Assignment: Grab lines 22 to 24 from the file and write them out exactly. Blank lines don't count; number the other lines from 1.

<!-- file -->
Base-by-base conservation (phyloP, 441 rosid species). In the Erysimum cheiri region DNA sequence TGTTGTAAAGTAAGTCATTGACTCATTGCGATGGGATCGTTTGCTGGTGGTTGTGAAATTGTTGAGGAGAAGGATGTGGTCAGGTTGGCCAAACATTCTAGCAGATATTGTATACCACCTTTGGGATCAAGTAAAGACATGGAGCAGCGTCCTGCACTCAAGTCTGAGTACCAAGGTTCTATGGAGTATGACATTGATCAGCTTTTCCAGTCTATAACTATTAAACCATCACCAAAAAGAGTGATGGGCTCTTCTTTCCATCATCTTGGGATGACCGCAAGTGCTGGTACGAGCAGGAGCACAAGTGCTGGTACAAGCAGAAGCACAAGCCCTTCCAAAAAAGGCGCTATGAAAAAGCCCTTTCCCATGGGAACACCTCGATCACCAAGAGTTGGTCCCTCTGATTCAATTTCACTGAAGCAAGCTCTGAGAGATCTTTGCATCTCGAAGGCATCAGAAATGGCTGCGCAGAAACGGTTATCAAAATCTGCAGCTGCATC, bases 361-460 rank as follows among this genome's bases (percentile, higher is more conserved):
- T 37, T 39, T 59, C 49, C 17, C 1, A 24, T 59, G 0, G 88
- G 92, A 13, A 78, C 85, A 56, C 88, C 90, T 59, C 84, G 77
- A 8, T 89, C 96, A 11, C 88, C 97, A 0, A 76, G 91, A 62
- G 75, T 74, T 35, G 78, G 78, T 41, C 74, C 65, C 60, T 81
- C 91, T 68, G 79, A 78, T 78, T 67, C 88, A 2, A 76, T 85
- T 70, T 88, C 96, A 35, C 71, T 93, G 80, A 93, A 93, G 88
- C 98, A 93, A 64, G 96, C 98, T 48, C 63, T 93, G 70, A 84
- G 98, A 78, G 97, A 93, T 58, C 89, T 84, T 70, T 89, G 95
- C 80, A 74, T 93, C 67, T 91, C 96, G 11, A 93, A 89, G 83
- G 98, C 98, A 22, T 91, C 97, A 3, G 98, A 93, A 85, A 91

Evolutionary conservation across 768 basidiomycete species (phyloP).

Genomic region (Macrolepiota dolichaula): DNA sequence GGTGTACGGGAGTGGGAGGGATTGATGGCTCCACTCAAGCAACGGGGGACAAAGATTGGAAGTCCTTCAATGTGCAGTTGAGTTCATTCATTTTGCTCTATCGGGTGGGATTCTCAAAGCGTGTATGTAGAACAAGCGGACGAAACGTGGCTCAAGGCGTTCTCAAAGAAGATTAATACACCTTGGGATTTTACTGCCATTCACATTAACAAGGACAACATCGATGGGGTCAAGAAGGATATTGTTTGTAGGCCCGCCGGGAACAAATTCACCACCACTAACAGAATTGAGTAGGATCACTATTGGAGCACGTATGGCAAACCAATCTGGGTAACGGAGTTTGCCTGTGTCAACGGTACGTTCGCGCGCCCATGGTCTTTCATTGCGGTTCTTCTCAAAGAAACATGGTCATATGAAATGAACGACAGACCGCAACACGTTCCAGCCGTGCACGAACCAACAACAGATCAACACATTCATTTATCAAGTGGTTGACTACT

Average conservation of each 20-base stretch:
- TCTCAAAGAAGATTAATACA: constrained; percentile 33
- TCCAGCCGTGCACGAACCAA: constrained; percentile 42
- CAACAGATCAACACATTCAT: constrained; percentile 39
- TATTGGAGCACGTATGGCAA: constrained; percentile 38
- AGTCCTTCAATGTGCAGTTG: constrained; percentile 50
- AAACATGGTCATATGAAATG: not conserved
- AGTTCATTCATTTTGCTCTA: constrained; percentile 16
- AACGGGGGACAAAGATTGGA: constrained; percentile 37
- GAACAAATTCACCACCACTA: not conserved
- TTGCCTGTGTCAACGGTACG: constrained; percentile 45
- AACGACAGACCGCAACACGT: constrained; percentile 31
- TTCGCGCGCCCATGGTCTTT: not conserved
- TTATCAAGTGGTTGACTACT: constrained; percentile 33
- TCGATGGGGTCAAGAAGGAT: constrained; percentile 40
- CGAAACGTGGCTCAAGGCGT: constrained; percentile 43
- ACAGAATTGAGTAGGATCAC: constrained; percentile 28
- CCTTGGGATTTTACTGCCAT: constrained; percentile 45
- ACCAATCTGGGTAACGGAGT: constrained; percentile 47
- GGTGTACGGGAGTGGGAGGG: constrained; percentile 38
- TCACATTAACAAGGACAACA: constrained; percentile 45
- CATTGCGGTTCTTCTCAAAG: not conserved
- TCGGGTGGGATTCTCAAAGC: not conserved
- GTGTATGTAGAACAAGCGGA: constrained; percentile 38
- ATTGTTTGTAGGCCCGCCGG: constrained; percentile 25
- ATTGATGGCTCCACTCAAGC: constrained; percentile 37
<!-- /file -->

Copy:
- AACGGGGGACAAAGATTGGA: constrained; percentile 37
- GAACAAATTCACCACCACTA: not conserved
- TTGCCTGTGTCAACGGTACG: constrained; percentile 45